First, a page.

A plague on both your houses …

BH The Black Death 2‘When ignorant men are overwhelmed by forces totally beyond their control and their understanding it is inevitable that they will search for some explanation within their grasp.  When they are frightened and badly hurt then they will seek someone on whom they can be revenged. […]  What was needed, therefore, was a suitable target for the indignation of the people, preferably a minority group, easily identifiable, already unpopular, widely scattered and lacking any powerful protector.’

Philip Ziegler, The Black Death, (The Folio Society, London: 1997)  Cover image:  Francis Mosley

The plague was too immediate, too visceral, for Shakespeare to include more than a passing reference to it in his plays.  In Romeo and Juliet it’s a factor in the tragedy, but at a safe distance.

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PTS 02/010 The Early Modern Period Hunger Games?

BH PST 02:010 Hunger
On your marks … get set … GLOUCESTER!

Henry VI II:  Act II

Sorrow on thee and all the pack of you

That triumph thus upon my misery! 

(KATHERINA, The Taming of the Shrew:  IV.iii.33-34)

When the nobility goes hunting; it seems they do it in packs …

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‘Art any more than a steward?’

subtitled thus:

Dost thou think, because thou art virtuous, there shall be no more cakes and ale? (Twelfth Night)

Allow me to introduce the non-Redditors amongst you to the Democratic People’s Republic of R/Literature.  When you get there, it sounds great, doesn’t it?

Welcome to /r/literature, a community for deeper discussions of plays, poetry, short stories, and novels. Discussions of literary criticism, literary history, literary theory, and critical theory are also welcome–strongly encouraged, even.

and yet, all this fancy aspirational stuff doesn’t really mean a thing.  Read the following from the bottom up.

BH Censorship.jpg
Note to u/DiggDejected: you are NOT Donald Trump, so why attempt to restrict my free and not-really-that-controversial-at-all speech?  In any event, ‘Mein Trumpf’ uses Twitter, not Reddit.  PS:  ‘YOU can still view and subscribe to my ass’ whilst I await your reply.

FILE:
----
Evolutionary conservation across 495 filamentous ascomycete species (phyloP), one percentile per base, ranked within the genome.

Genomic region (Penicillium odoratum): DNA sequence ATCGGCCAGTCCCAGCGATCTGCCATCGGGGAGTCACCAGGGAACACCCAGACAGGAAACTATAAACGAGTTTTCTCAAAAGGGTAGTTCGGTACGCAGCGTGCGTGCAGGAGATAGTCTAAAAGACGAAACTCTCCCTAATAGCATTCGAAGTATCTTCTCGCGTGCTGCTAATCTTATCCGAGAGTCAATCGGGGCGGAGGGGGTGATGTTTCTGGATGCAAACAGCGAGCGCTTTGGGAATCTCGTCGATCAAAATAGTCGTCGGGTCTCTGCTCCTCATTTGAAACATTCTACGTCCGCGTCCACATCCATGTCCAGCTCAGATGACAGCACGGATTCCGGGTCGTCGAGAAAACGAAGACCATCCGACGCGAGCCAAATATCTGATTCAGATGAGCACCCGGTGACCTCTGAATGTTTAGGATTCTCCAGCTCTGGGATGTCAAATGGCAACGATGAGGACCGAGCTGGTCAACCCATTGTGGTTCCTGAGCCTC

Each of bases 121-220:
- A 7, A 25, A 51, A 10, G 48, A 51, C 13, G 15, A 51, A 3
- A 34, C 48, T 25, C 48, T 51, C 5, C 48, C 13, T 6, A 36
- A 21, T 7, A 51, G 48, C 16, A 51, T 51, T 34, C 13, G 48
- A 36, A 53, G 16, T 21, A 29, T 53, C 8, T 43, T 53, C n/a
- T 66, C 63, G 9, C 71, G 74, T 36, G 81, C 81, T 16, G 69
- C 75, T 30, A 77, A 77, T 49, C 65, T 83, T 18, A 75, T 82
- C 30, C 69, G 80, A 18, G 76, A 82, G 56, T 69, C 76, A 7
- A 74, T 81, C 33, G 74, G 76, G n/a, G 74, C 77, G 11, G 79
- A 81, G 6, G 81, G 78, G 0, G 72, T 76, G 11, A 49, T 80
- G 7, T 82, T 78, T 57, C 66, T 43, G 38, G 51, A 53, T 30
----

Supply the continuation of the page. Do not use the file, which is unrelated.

This is, in many ways, one of the reasons why I started blogging …

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You’ll put down strangers?

This isn’t a political blog, at all.  It’s not supposed to be, at least.

But, for shame.  I can’t sit by.  Nor, I’d like to think, would Shakespeare …

bh-statue-of-bigotry
Photo  by Abel Guerrero

Lou Reed sung, in ‘Dirty Boulevard’:

Give me your hungry, your tired, your poor I’ll piss on ’em

That’s what the Statue of Bigotry says

Your poor huddled masses

Let’s club ’em to death

And get it over with and just dump ’em on the boulevard

And Shakespeare?

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Is Donald Trump Richard III reincarnated?

riii-csf-2013-82250
I took this image of ‘Richard’ at the Cambridge Shakespeare Festival in 2013.

“I am unfit for state and majesty”

Why do we still study Shakespeare 400 years after his death?

Our year 12 stint on Richard III is now beginning to wane – we start Act 5 next week, and will essentially be done by the end of the Autumn Term on 16 December.  Then I’ll sadly take a break from teaching Shakespeare until after Easter, when I’ll be looking at Much Ado About Nothing (year 8), probably Hamlet or Julius Caesar (year 9), and Macbeth (year 10).  My only ‘early modern’ fix in the Spring term is Marlowe’s Edward II.  Happy Days.

As the year 12 course has unfolded, keeping pace with the final stages of the US elections, I’ve found it increasingly difficult to leave the next leader of the free world out of our discussions.  With one difference:  I grudgingly admire one of these larger-than-life characters, and have nothing but contempt for the other …

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